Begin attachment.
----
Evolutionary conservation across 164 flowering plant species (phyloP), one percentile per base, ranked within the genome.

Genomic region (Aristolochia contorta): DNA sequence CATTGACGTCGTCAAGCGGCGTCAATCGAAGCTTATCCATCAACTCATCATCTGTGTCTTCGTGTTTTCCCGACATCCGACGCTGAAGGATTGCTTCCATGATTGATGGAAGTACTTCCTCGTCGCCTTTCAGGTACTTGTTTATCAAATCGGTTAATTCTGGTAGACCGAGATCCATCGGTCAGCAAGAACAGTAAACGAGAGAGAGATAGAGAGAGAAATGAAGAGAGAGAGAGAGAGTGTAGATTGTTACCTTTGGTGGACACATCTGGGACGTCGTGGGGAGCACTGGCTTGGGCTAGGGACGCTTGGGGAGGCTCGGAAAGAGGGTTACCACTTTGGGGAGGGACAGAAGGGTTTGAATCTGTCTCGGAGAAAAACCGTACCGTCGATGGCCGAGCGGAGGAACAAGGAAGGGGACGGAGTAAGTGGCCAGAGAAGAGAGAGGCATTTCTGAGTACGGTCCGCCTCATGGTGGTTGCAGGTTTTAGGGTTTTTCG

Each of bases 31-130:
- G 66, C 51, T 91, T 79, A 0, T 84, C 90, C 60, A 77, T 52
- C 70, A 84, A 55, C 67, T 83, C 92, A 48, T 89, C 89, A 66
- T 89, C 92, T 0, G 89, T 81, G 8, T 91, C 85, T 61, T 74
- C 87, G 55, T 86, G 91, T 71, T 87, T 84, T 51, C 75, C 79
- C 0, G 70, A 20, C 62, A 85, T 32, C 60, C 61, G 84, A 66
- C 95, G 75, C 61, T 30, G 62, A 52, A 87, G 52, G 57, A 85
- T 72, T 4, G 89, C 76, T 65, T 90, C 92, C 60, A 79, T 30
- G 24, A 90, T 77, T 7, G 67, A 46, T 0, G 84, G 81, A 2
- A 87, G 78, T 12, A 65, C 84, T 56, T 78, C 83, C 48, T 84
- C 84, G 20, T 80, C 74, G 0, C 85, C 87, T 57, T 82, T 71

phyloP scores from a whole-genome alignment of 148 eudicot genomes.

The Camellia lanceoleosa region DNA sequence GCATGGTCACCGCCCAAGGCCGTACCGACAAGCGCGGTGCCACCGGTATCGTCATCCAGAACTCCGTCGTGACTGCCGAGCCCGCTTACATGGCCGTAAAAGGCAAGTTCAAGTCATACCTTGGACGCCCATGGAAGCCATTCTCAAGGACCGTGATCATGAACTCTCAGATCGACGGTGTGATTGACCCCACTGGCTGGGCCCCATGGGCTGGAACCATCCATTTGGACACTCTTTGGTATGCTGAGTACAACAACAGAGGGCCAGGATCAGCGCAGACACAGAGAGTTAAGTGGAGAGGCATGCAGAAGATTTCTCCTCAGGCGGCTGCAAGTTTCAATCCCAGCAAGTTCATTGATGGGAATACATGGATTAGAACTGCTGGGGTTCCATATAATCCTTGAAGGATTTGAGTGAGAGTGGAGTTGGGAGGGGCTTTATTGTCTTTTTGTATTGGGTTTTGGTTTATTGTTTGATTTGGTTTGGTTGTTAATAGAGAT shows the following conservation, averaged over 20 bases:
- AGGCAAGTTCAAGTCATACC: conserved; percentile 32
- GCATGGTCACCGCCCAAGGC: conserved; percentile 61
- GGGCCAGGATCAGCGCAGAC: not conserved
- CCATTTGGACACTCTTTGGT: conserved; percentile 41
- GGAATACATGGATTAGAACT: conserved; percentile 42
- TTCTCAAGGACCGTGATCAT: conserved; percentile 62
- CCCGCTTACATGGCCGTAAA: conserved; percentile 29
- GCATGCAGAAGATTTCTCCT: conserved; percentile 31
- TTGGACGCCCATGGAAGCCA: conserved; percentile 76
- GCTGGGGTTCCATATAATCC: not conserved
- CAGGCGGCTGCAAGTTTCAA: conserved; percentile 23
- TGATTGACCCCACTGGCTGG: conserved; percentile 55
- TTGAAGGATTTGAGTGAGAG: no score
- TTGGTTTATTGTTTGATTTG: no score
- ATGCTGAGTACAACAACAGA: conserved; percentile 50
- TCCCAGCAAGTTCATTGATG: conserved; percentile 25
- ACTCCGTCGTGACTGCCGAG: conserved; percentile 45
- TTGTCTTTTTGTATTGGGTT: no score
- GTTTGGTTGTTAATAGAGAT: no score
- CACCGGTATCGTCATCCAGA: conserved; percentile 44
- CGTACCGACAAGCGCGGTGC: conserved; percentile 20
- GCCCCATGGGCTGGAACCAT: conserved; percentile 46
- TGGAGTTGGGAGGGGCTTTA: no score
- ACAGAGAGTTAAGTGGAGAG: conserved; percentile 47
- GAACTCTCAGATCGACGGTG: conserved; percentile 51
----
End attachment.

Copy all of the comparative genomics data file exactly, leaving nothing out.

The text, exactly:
Evolutionary conservation across 164 flowering plant species (phyloP), one percentile per base, ranked within the genome.

Genomic region (Aristolochia contorta): DNA sequence CATTGACGTCGTCAAGCGGCGTCAATCGAAGCTTATCCATCAACTCATCATCTGTGTCTTCGTGTTTTCCCGACATCCGACGCTGAAGGATTGCTTCCATGATTGATGGAAGTACTTCCTCGTCGCCTTTCAGGTACTTGTTTATCAAATCGGTTAATTCTGGTAGACCGAGATCCATCGGTCAGCAAGAACAGTAAACGAGAGAGAGATAGAGAGAGAAATGAAGAGAGAGAGAGAGAGTGTAGATTGTTACCTTTGGTGGACACATCTGGGACGTCGTGGGGAGCACTGGCTTGGGCTAGGGACGCTTGGGGAGGCTCGGAAAGAGGGTTACCACTTTGGGGAGGGACAGAAGGGTTTGAATCTGTCTCGGAGAAAAACCGTACCGTCGATGGCCGAGCGGAGGAACAAGGAAGGGGACGGAGTAAGTGGCCAGAGAAGAGAGAGGCATTTCTGAGTACGGTCCGCCTCATGGTGGTTGCAGGTTTTAGGGTTTTTCG

Each of bases 31-130:
- G 66, C 51, T 91, T 79, A 0, T 84, C 90, C 60, A 77, T 52
- C 70, A 84, A 55, C 67, T 83, C 92, A 48, T 89, C 89, A 66
- T 89, C 92, T 0, G 89, T 81, G 8, T 91, C 85, T 61, T 74
- C 87, G 55, T 86, G 91, T 71, T 87, T 84, T 51, C 75, C 79
- C 0, G 70, A 20, C 62, A 85, T 32, C 60, C 61, G 84, A 66
- C 95, G 75, C 61, T 30, G 62, A 52, A 87, G 52, G 57, A 85
- T 72, T 4, G 89, C 76, T 65, T 90, C 92, C 60, A 79, T 30
- G 24, A 90, T 77, T 7, G 67, A 46, T 0, G 84, G 81, A 2
- A 87, G 78, T 12, A 65, C 84, T 56, T 78, C 83, C 48, T 84
- C 84, G 20, T 80, C 74, G 0, C 85, C 87, T 57, T 82, T 71

phyloP scores from a whole-genome alignment of 148 eudicot genomes.

The Camellia lanceoleosa region DNA sequence GCATGGTCACCGCCCAAGGCCGTACCGACAAGCGCGGTGCCACCGGTATCGTCATCCAGAACTCCGTCGTGACTGCCGAGCCCGCTTACATGGCCGTAAAAGGCAAGTTCAAGTCATACCTTGGACGCCCATGGAAGCCATTCTCAAGGACCGTGATCATGAACTCTCAGATCGACGGTGTGATTGACCCCACTGGCTGGGCCCCATGGGCTGGAACCATCCATTTGGACACTCTTTGGTATGCTGAGTACAACAACAGAGGGCCAGGATCAGCGCAGACACAGAGAGTTAAGTGGAGAGGCATGCAGAAGATTTCTCCTCAGGCGGCTGCAAGTTTCAATCCCAGCAAGTTCATTGATGGGAATACATGGATTAGAACTGCTGGGGTTCCATATAATCCTTGAAGGATTTGAGTGAGAGTGGAGTTGGGAGGGGCTTTATTGTCTTTTTGTATTGGGTTTTGGTTTATTGTTTGATTTGGTTTGGTTGTTAATAGAGAT shows the following conservation, averaged over 20 bases:
- AGGCAAGTTCAAGTCATACC: conserved; percentile 32
- GCATGGTCACCGCCCAAGGC: conserved; percentile 61
- GGGCCAGGATCAGCGCAGAC: not conserved
- CCATTTGGACACTCTTTGGT: conserved; percentile 41
- GGAATACATGGATTAGAACT: conserved; percentile 42
- TTCTCAAGGACCGTGATCAT: conserved; percentile 62
- CCCGCTTACATGGCCGTAAA: conserved; percentile 29
- GCATGCAGAAGATTTCTCCT: conserved; percentile 31
- TTGGACGCCCATGGAAGCCA: conserved; percentile 76
- GCTGGGGTTCCATATAATCC: not conserved
- CAGGCGGCTGCAAGTTTCAA: conserved; percentile 23
- TGATTGACCCCACTGGCTGG: conserved; percentile 55
- TTGAAGGATTTGAGTGAGAG: no score
- TTGGTTTATTGTTTGATTTG: no score
- ATGCTGAGTACAACAACAGA: conserved; percentile 50
- TCCCAGCAAGTTCATTGATG: conserved; percentile 25
- ACTCCGTCGTGACTGCCGAG: conserved; percentile 45
- TTGTCTTTTTGTATTGGGTT: no score
- GTTTGGTTGTTAATAGAGAT: no score
- CACCGGTATCGTCATCCAGA: conserved; percentile 44
- CGTACCGACAAGCGCGGTGC: conserved; percentile 20
- GCCCCATGGGCTGGAACCAT: conserved; percentile 46
- TGGAGTTGGGAGGGGCTTTA: no score
- ACAGAGAGTTAAGTGGAGAG: conserved; percentile 47
- GAACTCTCAGATCGACGGTG: conserved; percentile 51